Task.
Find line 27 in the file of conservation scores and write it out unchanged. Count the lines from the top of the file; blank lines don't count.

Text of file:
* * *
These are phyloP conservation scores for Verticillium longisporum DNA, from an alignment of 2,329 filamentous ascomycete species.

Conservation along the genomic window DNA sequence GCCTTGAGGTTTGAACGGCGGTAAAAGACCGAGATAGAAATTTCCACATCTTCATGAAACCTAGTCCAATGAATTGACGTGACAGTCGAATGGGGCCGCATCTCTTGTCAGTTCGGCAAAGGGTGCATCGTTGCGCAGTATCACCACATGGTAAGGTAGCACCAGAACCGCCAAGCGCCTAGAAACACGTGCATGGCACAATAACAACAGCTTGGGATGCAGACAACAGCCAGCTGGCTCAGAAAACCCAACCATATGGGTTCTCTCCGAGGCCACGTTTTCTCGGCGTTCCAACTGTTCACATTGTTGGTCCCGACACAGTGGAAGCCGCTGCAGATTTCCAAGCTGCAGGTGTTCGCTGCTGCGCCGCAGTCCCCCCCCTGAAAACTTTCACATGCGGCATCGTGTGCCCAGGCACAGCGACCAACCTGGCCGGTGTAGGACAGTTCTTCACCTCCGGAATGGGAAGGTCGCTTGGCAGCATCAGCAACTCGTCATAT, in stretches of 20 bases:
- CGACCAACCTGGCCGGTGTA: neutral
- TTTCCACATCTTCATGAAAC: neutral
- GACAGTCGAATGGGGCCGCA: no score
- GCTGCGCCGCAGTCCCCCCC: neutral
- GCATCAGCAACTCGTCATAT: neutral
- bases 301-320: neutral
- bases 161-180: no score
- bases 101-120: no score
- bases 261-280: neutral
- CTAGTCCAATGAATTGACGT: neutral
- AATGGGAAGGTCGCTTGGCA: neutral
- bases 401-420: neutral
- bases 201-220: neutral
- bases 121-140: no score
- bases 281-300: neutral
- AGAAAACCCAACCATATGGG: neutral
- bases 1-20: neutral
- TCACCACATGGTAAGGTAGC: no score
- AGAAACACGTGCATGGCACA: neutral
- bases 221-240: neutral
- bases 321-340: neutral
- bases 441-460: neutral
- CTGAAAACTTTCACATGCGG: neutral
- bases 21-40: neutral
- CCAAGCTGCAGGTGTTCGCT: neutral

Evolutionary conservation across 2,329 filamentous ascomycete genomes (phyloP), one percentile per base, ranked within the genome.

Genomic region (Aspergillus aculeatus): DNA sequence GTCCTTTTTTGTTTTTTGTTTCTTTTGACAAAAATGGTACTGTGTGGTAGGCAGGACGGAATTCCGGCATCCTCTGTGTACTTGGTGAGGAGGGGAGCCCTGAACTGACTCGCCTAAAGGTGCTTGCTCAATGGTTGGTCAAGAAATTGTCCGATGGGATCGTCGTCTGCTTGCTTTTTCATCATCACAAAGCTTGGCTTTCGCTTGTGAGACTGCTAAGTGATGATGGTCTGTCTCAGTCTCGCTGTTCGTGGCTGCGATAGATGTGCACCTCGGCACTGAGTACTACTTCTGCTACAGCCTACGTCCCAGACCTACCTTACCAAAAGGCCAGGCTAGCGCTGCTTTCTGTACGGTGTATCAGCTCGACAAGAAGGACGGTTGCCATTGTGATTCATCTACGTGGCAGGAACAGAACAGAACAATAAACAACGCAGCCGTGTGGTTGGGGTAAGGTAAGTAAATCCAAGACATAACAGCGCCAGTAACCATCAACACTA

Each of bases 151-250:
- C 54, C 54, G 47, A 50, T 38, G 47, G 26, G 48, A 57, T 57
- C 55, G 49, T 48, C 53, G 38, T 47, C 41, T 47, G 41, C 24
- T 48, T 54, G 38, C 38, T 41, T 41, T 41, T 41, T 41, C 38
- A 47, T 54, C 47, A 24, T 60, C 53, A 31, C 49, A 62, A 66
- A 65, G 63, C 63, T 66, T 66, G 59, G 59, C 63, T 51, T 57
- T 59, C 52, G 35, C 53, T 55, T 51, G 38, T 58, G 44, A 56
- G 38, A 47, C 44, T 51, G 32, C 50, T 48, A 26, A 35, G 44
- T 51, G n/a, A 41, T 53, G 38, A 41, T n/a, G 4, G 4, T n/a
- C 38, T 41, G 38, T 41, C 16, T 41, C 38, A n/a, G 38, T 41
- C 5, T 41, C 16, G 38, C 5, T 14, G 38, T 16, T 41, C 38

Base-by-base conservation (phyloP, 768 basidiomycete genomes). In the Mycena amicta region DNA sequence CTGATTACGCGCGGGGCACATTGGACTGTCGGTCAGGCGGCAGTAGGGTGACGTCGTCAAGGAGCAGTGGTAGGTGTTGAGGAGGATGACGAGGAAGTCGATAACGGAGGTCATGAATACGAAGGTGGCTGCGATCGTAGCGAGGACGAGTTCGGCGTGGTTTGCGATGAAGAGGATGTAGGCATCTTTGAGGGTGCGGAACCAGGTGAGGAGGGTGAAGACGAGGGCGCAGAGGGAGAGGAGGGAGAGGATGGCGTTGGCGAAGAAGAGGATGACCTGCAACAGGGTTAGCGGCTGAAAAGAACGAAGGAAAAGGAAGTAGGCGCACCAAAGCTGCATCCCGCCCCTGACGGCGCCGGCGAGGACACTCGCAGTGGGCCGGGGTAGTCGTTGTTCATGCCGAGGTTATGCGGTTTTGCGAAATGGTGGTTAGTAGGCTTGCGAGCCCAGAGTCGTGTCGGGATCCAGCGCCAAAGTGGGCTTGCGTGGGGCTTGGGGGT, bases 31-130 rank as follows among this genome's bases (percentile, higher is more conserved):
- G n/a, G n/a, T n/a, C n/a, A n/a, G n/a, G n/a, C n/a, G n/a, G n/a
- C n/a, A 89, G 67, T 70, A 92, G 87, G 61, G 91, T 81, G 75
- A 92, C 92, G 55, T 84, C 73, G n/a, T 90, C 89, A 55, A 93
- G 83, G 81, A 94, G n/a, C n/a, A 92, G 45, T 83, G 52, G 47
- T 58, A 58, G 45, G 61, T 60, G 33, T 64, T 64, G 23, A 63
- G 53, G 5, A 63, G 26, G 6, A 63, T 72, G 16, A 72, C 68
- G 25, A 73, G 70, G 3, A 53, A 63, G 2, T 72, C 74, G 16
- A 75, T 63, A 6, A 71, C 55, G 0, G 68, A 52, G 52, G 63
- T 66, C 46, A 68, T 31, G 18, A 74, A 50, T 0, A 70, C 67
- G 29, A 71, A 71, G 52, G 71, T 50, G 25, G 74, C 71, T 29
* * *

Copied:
- CCAAGCTGCAGGTGTTCGCT: neutral